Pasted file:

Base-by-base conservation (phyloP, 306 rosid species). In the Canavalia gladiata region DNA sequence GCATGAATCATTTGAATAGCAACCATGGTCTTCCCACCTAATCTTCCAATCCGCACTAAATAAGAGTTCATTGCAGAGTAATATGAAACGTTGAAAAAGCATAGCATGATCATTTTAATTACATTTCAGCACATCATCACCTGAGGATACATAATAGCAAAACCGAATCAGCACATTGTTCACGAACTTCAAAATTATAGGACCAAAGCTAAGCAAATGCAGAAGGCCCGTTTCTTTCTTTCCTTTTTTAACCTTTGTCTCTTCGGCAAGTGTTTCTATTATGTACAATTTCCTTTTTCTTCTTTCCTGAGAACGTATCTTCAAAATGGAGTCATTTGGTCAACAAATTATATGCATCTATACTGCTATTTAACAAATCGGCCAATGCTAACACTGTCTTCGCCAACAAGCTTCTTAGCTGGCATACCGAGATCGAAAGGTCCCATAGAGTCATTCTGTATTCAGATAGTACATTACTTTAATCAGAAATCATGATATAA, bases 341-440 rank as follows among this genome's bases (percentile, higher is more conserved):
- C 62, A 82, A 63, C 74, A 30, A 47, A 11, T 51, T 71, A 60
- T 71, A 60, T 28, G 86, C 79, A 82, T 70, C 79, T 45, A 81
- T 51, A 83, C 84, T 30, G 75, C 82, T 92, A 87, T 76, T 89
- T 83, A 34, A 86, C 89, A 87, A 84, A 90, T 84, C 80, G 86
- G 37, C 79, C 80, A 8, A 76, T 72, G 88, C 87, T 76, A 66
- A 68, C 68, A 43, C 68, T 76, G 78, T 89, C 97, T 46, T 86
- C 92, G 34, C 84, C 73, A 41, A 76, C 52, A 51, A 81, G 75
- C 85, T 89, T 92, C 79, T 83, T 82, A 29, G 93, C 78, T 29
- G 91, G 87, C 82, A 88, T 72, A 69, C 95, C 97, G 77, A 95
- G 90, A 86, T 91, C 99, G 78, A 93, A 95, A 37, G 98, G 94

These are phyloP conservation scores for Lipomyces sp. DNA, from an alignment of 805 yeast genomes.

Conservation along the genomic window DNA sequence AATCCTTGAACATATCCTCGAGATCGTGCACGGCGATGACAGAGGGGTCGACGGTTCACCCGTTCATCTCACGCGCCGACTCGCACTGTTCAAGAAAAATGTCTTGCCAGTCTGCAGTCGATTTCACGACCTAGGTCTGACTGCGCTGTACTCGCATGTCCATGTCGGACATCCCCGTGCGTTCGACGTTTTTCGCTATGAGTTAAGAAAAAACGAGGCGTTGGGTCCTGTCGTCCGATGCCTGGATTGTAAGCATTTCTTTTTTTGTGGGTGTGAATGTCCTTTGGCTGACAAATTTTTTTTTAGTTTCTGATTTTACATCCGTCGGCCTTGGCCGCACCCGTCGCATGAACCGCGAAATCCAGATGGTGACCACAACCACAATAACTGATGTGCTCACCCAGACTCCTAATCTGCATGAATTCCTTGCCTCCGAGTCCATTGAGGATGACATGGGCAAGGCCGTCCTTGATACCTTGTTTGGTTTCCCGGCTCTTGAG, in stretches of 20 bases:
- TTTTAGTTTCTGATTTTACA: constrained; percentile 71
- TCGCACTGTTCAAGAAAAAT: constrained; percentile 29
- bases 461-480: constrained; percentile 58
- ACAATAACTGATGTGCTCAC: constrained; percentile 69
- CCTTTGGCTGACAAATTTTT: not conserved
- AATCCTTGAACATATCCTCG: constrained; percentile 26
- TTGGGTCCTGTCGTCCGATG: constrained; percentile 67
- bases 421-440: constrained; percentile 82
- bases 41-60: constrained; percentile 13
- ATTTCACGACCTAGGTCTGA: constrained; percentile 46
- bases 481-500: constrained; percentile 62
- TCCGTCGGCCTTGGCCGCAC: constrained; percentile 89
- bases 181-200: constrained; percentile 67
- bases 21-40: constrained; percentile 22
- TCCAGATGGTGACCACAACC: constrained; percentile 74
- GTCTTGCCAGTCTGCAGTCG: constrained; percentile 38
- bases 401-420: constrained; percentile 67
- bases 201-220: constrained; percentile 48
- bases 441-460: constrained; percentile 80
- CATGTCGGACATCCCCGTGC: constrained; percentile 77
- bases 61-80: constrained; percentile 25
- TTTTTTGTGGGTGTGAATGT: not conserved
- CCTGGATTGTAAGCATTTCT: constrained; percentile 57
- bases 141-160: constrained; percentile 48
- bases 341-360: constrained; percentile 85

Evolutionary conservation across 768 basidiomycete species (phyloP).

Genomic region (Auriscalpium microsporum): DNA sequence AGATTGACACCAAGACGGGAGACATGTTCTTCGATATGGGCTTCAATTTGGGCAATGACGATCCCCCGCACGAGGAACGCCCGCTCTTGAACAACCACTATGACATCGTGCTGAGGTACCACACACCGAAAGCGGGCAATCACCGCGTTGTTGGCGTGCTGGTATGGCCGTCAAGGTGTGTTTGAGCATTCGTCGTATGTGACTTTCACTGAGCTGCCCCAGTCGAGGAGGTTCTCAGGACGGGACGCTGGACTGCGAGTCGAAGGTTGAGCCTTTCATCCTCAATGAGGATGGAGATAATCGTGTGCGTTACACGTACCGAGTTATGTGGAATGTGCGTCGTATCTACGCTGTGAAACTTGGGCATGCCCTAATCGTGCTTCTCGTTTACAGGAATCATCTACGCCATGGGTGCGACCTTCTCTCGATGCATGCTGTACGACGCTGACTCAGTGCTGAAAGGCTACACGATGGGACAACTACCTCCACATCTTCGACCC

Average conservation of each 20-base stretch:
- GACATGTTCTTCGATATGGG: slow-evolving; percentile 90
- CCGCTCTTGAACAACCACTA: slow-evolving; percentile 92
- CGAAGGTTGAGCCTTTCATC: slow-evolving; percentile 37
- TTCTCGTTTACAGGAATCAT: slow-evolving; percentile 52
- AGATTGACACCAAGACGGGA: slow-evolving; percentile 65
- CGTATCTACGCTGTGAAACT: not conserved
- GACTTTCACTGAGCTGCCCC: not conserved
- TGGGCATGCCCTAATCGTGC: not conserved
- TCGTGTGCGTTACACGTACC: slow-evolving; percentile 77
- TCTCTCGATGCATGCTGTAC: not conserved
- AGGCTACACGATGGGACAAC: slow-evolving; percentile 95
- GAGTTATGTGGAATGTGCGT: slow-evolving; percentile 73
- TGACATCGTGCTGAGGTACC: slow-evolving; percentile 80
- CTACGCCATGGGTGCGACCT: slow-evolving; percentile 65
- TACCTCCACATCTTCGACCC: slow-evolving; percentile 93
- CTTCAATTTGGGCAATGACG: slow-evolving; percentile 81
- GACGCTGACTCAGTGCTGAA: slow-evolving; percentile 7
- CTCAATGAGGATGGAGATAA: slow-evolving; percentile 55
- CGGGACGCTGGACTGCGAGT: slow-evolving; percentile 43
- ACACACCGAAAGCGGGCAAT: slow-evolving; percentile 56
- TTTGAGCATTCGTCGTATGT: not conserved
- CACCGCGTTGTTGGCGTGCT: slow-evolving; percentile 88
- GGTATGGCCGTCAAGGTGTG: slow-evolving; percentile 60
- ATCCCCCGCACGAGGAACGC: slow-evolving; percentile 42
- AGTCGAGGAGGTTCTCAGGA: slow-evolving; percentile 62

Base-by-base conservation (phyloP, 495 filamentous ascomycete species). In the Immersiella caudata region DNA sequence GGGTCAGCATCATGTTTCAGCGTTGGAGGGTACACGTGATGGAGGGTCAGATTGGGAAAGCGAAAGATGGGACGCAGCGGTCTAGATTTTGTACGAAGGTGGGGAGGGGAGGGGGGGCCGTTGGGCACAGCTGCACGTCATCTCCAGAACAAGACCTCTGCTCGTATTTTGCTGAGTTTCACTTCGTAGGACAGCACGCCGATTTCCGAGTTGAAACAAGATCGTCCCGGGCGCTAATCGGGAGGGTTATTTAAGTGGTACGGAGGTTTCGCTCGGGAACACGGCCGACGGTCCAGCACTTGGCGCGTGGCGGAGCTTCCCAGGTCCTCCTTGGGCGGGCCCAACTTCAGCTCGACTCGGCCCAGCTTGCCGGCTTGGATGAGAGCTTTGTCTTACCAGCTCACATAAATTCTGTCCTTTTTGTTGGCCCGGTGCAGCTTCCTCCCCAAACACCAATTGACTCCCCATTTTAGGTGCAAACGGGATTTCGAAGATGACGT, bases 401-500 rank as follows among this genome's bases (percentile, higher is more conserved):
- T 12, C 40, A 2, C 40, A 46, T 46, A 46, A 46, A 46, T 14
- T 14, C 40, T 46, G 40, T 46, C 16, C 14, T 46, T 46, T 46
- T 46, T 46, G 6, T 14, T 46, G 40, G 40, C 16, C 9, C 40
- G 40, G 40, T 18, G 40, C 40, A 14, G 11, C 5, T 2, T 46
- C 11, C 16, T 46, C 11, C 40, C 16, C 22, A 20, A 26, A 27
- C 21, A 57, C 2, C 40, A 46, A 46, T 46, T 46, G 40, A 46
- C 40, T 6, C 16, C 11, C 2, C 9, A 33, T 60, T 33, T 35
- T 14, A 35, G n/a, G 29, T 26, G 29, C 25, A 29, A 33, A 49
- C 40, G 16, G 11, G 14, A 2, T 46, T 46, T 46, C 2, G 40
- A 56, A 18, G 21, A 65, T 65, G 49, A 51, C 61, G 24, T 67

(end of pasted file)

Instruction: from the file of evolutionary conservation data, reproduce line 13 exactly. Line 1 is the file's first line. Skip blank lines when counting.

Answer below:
Conservation along the genomic window DNA sequence AATCCTTGAACATATCCTCGAGATCGTGCACGGCGATGACAGAGGGGTCGACGGTTCACCCGTTCATCTCACGCGCCGACTCGCACTGTTCAAGAAAAATGTCTTGCCAGTCTGCAGTCGATTTCACGACCTAGGTCTGACTGCGCTGTACTCGCATGTCCATGTCGGACATCCCCGTGCGTTCGACGTTTTTCGCTATGAGTTAAGAAAAAACGAGGCGTTGGGTCCTGTCGTCCGATGCCTGGATTGTAAGCATTTCTTTTTTTGTGGGTGTGAATGTCCTTTGGCTGACAAATTTTTTTTTAGTTTCTGATTTTACATCCGTCGGCCTTGGCCGCACCCGTCGCATGAACCGCGAAATCCAGATGGTGACCACAACCACAATAACTGATGTGCTCACCCAGACTCCTAATCTGCATGAATTCCTTGCCTCCGAGTCCATTGAGGATGACATGGGCAAGGCCGTCCTTGATACCTTGTTTGGTTTCCCGGCTCTTGAG, in stretches of 20 bases: